Patterico's Pontifications

7/11/2008

Selections from This Week’s Dust-Up

Filed under: Dog Trainer,General — Patterico @ 6:01 pm

I’ve put most of my writing energy over the past week into my debate on latimes.com with Marc Cooper, concerning the future of the L.A. Times. In case you haven’t followed it, I wanted to provide a roundup of links, together with some highlights from my entries, to whet your appetite:

Part One:

[T]he paper ran a front-page story last month alleging that Alex Kozinski, chief judge of the U.S. 9th Circuit Court of Appeals, had a website with pornographic images, including a “half-dressed man cavorting with a sexually aroused farm animal.” The obvious suggestion was the video depicted bestiality in a prurient manner.

Nonsense. In fact, the video is humor. It portrays a man who is probably trying to relieve himself while trying to fight off an aroused donkey with one hand as he holds up his pants with the other. It has been shown on television and is available on YouTube. Most of the material on the judge’s website, as it turned out, was similarly intended as humorous and not lewd. Many readers I know who viewed the actual material felt deceived by The Times’ article. They felt that the newspaper tried to make the story seem splashier than it really was.

You can’t blame that on Tribune.

Part Two:

The [L.A.] Weekly exposed the laughable naivete of a 2005 Times article lionizing an alleged “former gang member” supposedly turned “man of peace.” The Weekly’s secret trick? Talking to law enforcement!

The Weekly printed an excellent piece about gang warfare in housing projects. Meanwhile, The Times couldn’t be bothered to run one line on the shooting death of a teenager in Compton. Yet somehow, the paper found room for a dozen stories about Paris Hilton’s jail sentence.

Part Three:

Worse than the complacency is the paper’s arrogance — its overweening, unbearable arrogance.

L.A. Times editors view themselves as self-appointed shapers of public opinion. They dislocate their shoulders patting themselves on the back for their alleged “intellectual rigor and emotional self-discipline,” to use Tim Rutten’s memorably modest phrasing in 2003.

The hallmark of arrogance is casual, aloof dismissal of one’s critics. Some snigger behind their hand as they dismiss bloggers as a “crew of dilettante verbal snipers” whose views can be safely ignored while the ever-so-serious newspaper people discuss the issues of the day.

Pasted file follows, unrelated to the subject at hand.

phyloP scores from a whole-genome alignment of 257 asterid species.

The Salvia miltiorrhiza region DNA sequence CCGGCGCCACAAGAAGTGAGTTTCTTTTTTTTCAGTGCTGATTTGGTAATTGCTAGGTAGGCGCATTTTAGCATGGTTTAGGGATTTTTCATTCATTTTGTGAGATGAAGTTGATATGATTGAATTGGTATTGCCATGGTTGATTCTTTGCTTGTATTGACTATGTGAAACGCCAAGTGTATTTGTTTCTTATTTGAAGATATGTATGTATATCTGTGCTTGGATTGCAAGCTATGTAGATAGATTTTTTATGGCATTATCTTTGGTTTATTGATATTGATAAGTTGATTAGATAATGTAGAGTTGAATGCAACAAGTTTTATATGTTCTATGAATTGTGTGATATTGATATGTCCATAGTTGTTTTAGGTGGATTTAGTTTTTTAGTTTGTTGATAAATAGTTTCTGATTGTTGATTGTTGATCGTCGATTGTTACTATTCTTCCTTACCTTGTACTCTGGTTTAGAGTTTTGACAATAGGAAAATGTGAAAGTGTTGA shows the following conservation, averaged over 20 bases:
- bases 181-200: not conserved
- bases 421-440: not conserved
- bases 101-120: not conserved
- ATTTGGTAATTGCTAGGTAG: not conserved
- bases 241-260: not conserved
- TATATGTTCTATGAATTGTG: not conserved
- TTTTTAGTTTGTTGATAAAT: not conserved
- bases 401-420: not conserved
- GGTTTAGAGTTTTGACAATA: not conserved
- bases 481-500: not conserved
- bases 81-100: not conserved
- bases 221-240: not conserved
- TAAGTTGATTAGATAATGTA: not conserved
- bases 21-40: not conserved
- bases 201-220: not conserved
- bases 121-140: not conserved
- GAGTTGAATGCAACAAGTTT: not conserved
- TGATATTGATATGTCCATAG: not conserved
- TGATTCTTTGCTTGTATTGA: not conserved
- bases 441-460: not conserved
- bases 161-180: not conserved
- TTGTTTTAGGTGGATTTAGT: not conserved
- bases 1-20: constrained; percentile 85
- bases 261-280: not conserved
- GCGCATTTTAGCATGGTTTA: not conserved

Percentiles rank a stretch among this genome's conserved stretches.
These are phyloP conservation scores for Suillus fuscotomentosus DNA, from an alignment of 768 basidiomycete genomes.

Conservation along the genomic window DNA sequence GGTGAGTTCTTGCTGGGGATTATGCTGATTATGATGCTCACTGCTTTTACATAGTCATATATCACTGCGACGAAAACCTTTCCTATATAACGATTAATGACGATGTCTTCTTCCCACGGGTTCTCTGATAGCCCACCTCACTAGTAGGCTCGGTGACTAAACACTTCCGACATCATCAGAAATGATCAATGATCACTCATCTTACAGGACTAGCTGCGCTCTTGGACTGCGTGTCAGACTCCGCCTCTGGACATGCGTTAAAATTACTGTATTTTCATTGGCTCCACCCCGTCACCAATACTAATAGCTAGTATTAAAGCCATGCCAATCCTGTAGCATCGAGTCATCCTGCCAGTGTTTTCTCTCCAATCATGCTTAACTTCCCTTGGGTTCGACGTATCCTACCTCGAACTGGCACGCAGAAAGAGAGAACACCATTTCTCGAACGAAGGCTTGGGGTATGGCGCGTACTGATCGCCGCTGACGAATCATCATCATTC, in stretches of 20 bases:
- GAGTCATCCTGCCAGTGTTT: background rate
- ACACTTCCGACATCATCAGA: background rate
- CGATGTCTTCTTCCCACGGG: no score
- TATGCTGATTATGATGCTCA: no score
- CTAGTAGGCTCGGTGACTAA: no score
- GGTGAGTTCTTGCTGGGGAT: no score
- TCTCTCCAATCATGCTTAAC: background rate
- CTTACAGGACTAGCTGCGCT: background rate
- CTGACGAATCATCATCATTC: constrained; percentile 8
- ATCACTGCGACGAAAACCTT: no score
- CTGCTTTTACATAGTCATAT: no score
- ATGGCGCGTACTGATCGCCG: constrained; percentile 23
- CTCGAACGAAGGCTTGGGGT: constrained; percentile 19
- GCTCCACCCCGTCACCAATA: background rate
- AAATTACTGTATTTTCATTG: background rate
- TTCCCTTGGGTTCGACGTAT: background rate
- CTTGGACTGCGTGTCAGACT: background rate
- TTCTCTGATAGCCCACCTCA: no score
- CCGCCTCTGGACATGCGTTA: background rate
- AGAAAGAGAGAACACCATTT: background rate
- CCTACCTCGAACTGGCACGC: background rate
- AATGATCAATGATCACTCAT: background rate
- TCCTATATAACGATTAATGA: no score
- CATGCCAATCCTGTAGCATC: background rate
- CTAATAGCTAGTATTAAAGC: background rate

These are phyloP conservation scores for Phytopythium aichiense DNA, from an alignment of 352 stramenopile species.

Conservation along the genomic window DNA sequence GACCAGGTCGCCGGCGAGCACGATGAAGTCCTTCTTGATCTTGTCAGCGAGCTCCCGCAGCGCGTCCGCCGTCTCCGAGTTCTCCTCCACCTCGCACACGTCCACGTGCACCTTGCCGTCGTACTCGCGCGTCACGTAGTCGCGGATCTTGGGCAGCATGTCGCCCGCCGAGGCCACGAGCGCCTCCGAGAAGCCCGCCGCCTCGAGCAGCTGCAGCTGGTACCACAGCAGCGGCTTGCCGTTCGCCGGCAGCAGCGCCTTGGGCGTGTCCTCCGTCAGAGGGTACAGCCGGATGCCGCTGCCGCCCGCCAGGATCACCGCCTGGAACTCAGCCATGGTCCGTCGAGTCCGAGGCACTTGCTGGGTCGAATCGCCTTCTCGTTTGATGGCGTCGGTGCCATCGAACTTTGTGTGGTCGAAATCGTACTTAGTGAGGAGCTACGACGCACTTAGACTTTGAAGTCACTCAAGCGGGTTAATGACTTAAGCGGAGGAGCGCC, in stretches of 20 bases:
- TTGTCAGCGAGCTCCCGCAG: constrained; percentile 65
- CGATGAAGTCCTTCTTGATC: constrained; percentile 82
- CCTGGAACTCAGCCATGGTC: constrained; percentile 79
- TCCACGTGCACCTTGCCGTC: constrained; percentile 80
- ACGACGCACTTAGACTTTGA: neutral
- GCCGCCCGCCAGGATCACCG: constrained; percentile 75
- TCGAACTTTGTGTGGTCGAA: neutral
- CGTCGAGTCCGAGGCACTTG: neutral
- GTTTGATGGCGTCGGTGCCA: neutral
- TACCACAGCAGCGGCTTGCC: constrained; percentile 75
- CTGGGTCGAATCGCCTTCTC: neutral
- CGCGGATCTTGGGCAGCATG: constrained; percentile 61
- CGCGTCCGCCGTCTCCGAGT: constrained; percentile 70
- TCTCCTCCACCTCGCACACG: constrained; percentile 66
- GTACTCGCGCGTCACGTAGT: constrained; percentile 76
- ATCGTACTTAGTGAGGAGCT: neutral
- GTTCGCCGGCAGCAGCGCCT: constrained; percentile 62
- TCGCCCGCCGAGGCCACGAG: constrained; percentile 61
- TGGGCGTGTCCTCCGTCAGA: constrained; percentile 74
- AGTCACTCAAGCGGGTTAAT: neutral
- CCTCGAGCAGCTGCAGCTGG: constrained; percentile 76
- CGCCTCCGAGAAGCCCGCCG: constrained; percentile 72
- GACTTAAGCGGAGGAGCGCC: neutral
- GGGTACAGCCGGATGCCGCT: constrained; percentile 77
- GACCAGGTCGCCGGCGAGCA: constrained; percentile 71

Part Four:

[T]he paper’s dismissive attitude toward bloggers is so supercilious, it’s comical.

Times business columnist David Lazarus once contrasted the virtues of “the much-respected, widely esteemed news outlet you’re currently enjoying” — no arrogance there! — with blogs, which, according to Lazarus, “continue sprouting like crab grass throughout the electronic ether.” The late David Shaw called blogs a “solipsistic, self-aggrandizing journalist-wannabe genre.” Every time I catch the paper in yet another embarrassing error, my readers fondly recall Shaw’s pompous pronouncement that his columns were superior because they were reviewed by “four experienced Times editors.”

Does The Times still have four editors reviewing every piece it publishes? I doubt it. How could it, with round after round of layoffs?

Part Five:

Yes, The Times is dying a slow death right in front of our eyes for the reasons we have discussed ad nauseam: the impact of the Internet coupled with the paper’s arrogance and aloofness. It won’t be missed.

This is a paper where even the Pulitzer Prize winners are often an embarrassment. When they’re not publishing stories based on forged documents or embroiled in ethically questionable conflicts of interest, they’re snooping into their colleagues’ e-mail or leaving silly sock-puppet comments on my blog.

You can read it all here.

My sparring partner in this debate, Marc Cooper, says of me:

I enjoyed mixing it up with Patrick “Patterico” Frey. He’s a nice and thoughtful guy, if politically errant.

Funny; that’s just what I was going to say about him!

Seriously, though, I did enjoy the jousting with Marc. And he does seem like a good guy, even if he’s maybe a bit hostile to you, my commenters. (You did know that you’re “bitter, angry and delusional folks” . . . didn’t you?)

16 Comments

  1. If the Times’ layoffs are like government cutbacks, they kept the four editors and fired the reporters.

    Comment by Kevin Murphy (eb4d6c) — 7/11/2008 @ 6:09 pm

  2. Not only are we bitter, we cling to our guns and religion, too.

    Comment by DRJ (cfa65f) — 7/11/2008 @ 6:30 pm

  3. [B]itter, angry and delusional.

    I’ll add that to my resume just after largely poor, uneducated, and easy to command.

    But I’m smart enough to discriminate how & where I obtain information to make my own decisions. And that hasn’t been the Times for about two decades. This came after personal experience with factual errors at police crime scenes, virtually always to the detriment of involved officers and (Daryl Gates) law enforcement.